(Photo: NASA / JPL-Caltech / MSSS / KrisK / JMKnapp)
It looks as if someone is taking portraits of NASA’s Curiosity rover on Mars from a few feet away — but wait a minute: Who’s the photographer?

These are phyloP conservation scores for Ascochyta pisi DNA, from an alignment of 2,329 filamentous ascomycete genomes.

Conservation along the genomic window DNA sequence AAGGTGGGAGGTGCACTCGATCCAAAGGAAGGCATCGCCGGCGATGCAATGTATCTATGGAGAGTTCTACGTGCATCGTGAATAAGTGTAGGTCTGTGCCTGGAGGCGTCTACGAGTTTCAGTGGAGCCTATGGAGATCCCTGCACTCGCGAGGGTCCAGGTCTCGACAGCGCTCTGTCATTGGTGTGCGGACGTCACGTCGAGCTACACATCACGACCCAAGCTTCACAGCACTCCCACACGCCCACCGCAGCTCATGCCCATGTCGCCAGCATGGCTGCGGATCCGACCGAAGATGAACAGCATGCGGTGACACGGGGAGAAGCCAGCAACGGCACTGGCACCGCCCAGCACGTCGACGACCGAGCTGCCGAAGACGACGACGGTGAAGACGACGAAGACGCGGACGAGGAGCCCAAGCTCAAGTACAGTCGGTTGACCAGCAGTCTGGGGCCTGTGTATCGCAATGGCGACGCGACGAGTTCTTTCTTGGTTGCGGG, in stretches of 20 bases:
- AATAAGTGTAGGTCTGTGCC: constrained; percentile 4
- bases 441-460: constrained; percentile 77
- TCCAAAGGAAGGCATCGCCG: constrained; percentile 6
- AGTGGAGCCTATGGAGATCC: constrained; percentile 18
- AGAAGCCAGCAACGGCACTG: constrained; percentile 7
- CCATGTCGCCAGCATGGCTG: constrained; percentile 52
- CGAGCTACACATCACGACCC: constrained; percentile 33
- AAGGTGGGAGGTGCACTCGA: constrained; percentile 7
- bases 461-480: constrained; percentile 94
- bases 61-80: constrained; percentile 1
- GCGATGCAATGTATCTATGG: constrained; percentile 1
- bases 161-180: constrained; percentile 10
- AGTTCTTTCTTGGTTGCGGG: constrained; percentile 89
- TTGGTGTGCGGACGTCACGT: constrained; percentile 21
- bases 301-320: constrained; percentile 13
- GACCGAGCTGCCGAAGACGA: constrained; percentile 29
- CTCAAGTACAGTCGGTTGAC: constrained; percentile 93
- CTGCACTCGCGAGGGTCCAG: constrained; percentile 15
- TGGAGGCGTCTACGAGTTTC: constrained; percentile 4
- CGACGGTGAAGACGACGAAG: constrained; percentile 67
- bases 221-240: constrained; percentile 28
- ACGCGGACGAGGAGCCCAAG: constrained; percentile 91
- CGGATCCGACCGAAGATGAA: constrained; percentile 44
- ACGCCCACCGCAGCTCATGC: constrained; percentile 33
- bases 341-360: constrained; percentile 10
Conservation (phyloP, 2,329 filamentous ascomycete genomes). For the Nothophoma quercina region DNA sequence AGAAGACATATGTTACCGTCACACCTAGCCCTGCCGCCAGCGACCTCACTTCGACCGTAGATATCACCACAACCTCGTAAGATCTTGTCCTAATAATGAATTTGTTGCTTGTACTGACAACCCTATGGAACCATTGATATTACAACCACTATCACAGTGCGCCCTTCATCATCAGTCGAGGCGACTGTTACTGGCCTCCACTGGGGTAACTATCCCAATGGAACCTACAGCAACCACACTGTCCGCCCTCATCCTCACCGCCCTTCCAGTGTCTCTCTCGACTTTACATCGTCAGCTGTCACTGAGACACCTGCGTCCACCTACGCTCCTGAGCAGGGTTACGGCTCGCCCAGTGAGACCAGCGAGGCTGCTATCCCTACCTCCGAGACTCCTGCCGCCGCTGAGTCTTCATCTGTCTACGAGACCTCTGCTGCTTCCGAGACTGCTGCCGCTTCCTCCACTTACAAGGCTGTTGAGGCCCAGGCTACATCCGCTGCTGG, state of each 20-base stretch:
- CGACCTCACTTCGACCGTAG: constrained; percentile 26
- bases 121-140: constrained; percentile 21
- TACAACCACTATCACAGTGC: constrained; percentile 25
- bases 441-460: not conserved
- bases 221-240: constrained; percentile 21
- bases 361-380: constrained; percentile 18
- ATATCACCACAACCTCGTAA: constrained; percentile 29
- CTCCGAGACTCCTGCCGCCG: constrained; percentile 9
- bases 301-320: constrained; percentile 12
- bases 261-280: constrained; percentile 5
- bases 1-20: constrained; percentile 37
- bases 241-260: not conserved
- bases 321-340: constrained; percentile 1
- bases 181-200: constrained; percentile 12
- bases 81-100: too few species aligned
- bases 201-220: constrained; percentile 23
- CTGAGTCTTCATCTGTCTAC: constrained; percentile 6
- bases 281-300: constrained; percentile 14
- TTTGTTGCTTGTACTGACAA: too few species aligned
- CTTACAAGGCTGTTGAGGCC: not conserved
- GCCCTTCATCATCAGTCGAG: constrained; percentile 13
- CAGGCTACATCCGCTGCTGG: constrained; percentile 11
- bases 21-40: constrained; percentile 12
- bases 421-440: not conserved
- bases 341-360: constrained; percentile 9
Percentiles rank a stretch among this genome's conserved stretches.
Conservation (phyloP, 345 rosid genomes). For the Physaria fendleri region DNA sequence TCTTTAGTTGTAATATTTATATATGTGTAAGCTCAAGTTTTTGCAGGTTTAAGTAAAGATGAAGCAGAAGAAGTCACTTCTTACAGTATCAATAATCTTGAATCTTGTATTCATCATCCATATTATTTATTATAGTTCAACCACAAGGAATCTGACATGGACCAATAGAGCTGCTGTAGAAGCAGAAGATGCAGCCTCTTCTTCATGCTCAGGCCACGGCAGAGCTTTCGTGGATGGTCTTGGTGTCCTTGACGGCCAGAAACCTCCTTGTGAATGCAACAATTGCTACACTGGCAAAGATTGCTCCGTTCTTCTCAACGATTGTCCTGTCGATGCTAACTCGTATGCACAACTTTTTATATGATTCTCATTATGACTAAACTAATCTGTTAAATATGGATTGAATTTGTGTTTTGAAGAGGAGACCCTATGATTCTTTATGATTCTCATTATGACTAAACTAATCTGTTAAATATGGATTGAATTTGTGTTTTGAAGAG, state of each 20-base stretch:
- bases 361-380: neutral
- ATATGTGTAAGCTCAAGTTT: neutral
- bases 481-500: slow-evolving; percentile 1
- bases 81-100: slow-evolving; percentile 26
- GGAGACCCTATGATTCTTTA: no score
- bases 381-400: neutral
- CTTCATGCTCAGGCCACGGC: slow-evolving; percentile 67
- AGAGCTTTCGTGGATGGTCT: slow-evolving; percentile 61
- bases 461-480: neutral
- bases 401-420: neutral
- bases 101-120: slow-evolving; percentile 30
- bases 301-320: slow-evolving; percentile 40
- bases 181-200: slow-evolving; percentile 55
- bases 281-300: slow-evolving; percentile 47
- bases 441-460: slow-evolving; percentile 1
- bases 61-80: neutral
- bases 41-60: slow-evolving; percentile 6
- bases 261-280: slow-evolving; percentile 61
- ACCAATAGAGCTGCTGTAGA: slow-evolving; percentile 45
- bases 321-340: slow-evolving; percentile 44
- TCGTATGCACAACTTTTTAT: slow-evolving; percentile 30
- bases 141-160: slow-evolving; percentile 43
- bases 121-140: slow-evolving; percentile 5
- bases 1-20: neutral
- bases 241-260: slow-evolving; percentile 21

The answer is that Curiosity itself is responsible for the pictures, with strong assists from image-processing gurus. These views show the six-wheeled, nuclear-powered mobile laboratory at a geological site of interest known as Glenelg, as of Sol 84 (Oct. 31). They were assembled from imagery captured by the Mars Hand Lens Imager, or MAHLI, looking backward from the end of the rover’s 7-foot-long (2.1-meter-long) robotic arm.
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